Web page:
Indiana delays lifting capacity limits on restaurants, bars

Indiana will keep capacity limits in place for restaurants, bars and entertainment venues because of worries about a possible increase in coronavirus cases across the state.

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Indiana Gov. Eric Holcomb prepares to host a virtual media briefing in the Governor’s Office at the Statehouse to provide updates on COVID-19 and its impact on Indiana, Wednesday, April 29, 2020, in Indianapolis.

Darron Cummings/AP

INDIANAPOLIS — Indiana will keep capacity limits in place for restaurants, bars and entertainment venues because of worries about a possible increase in coronavirus cases across the state, Gov. Eric Holcomb said Wednesday.

The state’s reopening plan had called for those restrictions to be lifted this weekend, but Holcomb said he would keep them in place until at least July 18. The state will also continue its current 250-person limit on social gatherings rather than eliminating that maximum.

Holcomb, a Republican, said he was concerned about recent increases in hospitalizations across Indiana involving COVID-19 cases and other states that have seen fresh outbreaks after lifting restrictions on bars and other businesses.

“The volatility that we see, even in some areas of our own state, but especially around the country and especially around our borders is of concern,” Holcomb said.

Since June 12, Indiana restaurants have been allowed 75% capacity in their dining rooms, while bars, nightclubs, bowling alleys, museums and movie theaters have permitted open at half capacity.

Holcomb started easing restrictions in early May and had cited continuing declines in the number of people hospitalized in Indiana for the COVID-19 virus and the availability of intensive care unit beds to treat those seriously ill.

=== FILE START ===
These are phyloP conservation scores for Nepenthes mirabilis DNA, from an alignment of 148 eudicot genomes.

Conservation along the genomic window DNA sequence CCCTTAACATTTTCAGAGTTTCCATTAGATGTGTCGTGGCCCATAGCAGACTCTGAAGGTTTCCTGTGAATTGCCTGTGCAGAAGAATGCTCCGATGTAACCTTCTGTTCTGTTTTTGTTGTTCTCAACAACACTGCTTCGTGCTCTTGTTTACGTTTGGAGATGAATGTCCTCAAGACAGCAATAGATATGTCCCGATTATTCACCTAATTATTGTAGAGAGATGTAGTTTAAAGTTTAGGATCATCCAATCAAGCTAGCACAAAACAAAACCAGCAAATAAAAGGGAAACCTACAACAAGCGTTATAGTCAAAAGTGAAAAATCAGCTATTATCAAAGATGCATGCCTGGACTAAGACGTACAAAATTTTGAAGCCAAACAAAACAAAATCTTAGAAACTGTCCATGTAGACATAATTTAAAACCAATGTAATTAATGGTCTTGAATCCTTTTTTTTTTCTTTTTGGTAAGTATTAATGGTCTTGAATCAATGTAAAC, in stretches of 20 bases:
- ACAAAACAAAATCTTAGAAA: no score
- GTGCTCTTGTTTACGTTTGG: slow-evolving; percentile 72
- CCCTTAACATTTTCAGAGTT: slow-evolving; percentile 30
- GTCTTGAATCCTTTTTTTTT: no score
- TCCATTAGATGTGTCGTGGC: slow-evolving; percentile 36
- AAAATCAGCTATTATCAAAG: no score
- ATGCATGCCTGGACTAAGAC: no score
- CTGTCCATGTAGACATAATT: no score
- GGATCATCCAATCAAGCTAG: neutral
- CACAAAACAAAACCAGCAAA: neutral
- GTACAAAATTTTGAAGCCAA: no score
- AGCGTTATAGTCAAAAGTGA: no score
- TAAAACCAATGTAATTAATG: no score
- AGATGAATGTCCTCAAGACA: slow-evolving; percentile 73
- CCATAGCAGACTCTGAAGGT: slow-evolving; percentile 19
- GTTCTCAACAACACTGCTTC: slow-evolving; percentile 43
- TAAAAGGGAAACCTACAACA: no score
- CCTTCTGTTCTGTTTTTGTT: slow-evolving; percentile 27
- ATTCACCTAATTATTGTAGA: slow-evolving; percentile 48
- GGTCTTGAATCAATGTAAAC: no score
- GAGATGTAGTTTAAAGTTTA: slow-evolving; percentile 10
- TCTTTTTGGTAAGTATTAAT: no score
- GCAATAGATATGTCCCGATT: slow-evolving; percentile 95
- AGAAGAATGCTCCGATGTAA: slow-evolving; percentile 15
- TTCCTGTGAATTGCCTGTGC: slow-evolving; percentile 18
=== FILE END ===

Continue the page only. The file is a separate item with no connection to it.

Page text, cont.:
But state health department statistics on Wednesday showed an increase of 72 people, or 12%, hospitalized with the coronavirus 595 hospitalizations on June 26, which marked Indiana’s lowest level since the outbreak’s early days in March.

Holcomb will let some parts of reopening proceed as planned effective Saturday, including allowing outdoor festivals and the opening of youth overnight camps. Holcomb said schools were still being allowed to start their fall semesters as soon as late July and that school sports and other extracurricular activities could resume Monday as planned.

Democratic gubernatorial candidate Woody Myers, a physician and former state health commissioner, said Holcomb’s decision to ease restrictions increased the danger of greater coronavirus spread.

“Our focus should be implementing a statewide mask order and encouraging Indiana to stay home,” Myers said in a statement. “In addition, Indiana still needs to expand testing and prioritize our disproportionately impacted communities.”

St. Joseph, Elkhart and LaGrange counties in northern Indiana have issued face mask mandates because of outbreaks in the area.

Holcomb said he would not issue a statewide mask mandate but encouraged everyone to wear face coverings.

“We know it works,” he said. “I hope people don’t look at it as inconvenient but look at it as cool, like I’m doing my part, my patriotic duty to try to get us through this sooner rather than later.”

Dr. Kristina Box, the state health commissioner, said a mask order could backfire.

“My concern is it sometimes makes people almost more stubborn and stand their ground,” she said.

Michigan’s governor said Wednesday she was closing indoor seating in bars for much of the state after an outbreak tied to a large brew pub in East Lansing has spread to about 140 people from a dozen counties. Outbreaks in Florida, Arizona, Texas and California have caused those states to shut down bars and beaches and curb restaurant capacity.

Indiana’s monthly deaths involving confirmed coronavirus infections dropped by more than half during June. Figures released Wednesday by state health officials reported at least 393 such deaths in June — down from 910 during May and 1,040 in April.

Indiana has had 2,650 deaths of those with confirmed or presumed infections since mid-March, according to the state health department.

Holcomb said he believed it was better to pause Indiana’s reopening rather than possibly face needing to backtrack later.

“This gives all of us a little more additional time to manage our way through this,” he said.

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